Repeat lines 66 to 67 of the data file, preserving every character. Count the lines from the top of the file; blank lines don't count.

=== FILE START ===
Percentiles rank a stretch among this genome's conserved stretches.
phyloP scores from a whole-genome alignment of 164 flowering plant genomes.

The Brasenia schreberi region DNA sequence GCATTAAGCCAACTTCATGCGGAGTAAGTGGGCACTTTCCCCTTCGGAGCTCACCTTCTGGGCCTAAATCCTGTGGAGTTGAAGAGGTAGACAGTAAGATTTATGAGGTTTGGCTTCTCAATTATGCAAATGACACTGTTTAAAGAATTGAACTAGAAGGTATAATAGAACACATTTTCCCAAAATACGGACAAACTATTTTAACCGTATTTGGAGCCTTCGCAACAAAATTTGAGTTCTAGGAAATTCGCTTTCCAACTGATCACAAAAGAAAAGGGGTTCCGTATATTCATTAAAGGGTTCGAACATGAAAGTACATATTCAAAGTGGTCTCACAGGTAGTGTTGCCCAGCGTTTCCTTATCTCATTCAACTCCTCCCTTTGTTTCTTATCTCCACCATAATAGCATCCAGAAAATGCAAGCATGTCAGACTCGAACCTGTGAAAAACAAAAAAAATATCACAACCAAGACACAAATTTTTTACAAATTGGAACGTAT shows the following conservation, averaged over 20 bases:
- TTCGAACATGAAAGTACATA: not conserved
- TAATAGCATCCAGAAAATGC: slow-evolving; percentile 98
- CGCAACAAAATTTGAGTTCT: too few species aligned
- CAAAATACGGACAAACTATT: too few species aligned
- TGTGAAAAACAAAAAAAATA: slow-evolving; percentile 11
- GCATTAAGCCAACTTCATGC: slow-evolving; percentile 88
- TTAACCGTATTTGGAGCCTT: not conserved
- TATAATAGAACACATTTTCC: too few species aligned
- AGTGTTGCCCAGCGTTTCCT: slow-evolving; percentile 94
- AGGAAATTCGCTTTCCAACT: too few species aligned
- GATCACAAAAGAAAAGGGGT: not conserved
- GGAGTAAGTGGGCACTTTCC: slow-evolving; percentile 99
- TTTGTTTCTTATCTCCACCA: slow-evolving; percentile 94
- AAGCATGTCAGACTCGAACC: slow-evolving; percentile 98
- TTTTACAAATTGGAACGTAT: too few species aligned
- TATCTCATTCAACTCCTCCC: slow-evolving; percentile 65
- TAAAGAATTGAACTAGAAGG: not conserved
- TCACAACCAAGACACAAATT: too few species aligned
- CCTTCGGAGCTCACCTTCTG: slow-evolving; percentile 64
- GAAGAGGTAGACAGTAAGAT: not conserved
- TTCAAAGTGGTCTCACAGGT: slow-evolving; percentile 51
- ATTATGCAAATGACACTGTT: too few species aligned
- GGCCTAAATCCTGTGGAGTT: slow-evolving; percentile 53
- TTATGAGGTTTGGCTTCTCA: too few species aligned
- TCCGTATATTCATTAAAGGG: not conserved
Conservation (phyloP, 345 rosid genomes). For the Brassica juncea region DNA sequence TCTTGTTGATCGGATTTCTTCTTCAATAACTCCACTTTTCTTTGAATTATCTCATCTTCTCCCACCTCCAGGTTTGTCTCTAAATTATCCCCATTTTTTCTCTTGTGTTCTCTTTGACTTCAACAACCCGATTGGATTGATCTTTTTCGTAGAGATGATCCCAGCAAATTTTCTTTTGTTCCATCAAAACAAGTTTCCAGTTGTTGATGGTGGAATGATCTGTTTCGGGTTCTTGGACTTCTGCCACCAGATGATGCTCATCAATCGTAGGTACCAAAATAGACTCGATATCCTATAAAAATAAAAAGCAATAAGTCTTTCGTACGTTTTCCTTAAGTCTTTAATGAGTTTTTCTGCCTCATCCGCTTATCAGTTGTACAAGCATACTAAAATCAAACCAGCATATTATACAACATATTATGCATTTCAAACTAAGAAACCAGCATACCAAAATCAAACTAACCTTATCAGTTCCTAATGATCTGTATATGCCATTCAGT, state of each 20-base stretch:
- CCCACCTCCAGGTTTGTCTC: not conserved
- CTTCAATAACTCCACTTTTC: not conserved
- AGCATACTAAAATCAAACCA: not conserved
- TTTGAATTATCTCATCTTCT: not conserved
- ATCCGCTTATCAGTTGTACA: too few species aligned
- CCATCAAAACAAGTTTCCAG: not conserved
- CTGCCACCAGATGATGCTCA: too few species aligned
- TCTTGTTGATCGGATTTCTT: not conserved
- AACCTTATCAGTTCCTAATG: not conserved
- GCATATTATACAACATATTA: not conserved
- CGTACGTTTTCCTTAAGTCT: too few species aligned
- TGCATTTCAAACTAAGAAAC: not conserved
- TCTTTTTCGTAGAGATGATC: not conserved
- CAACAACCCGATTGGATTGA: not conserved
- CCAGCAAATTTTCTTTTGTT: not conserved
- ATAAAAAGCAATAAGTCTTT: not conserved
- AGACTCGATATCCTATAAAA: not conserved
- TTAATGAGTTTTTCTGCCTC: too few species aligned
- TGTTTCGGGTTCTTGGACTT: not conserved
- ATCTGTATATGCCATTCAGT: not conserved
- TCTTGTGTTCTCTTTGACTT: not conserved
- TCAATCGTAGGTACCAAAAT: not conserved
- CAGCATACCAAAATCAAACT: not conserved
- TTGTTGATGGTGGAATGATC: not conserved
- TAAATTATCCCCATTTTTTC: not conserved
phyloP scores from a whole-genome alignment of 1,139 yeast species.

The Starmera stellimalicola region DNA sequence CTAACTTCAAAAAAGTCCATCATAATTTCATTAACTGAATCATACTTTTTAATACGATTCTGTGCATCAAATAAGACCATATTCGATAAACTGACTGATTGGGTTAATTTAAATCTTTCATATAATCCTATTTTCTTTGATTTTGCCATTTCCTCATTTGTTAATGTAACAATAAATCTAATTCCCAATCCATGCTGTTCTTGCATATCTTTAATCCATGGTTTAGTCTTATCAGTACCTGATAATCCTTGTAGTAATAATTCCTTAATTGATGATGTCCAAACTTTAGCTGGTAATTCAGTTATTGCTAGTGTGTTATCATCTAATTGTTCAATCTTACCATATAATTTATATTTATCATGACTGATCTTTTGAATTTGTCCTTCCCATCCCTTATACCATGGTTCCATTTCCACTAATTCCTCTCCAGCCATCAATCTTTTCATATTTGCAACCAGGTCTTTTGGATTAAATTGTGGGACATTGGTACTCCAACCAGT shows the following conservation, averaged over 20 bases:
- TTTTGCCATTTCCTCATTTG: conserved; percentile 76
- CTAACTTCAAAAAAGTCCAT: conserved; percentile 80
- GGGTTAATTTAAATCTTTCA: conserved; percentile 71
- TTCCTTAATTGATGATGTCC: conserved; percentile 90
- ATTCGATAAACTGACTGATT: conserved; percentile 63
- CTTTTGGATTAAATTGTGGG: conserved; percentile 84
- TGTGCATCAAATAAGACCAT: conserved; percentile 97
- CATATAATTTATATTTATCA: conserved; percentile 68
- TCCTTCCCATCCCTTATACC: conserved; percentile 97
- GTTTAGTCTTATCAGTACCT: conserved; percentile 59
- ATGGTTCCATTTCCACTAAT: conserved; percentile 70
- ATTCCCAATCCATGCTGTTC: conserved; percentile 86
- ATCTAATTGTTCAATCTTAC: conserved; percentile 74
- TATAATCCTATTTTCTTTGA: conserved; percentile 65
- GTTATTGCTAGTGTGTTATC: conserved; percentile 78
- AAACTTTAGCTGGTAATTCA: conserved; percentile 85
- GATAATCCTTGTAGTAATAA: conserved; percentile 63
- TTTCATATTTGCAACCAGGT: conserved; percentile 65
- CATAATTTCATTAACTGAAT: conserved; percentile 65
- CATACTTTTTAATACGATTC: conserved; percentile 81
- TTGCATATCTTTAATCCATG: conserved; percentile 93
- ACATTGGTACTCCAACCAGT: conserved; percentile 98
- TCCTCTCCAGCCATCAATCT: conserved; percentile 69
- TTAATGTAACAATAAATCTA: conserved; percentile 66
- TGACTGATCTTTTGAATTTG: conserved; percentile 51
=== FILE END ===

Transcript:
- GTTTAGTCTTATCAGTACCT: conserved; percentile 59
- ATGGTTCCATTTCCACTAAT: conserved; percentile 70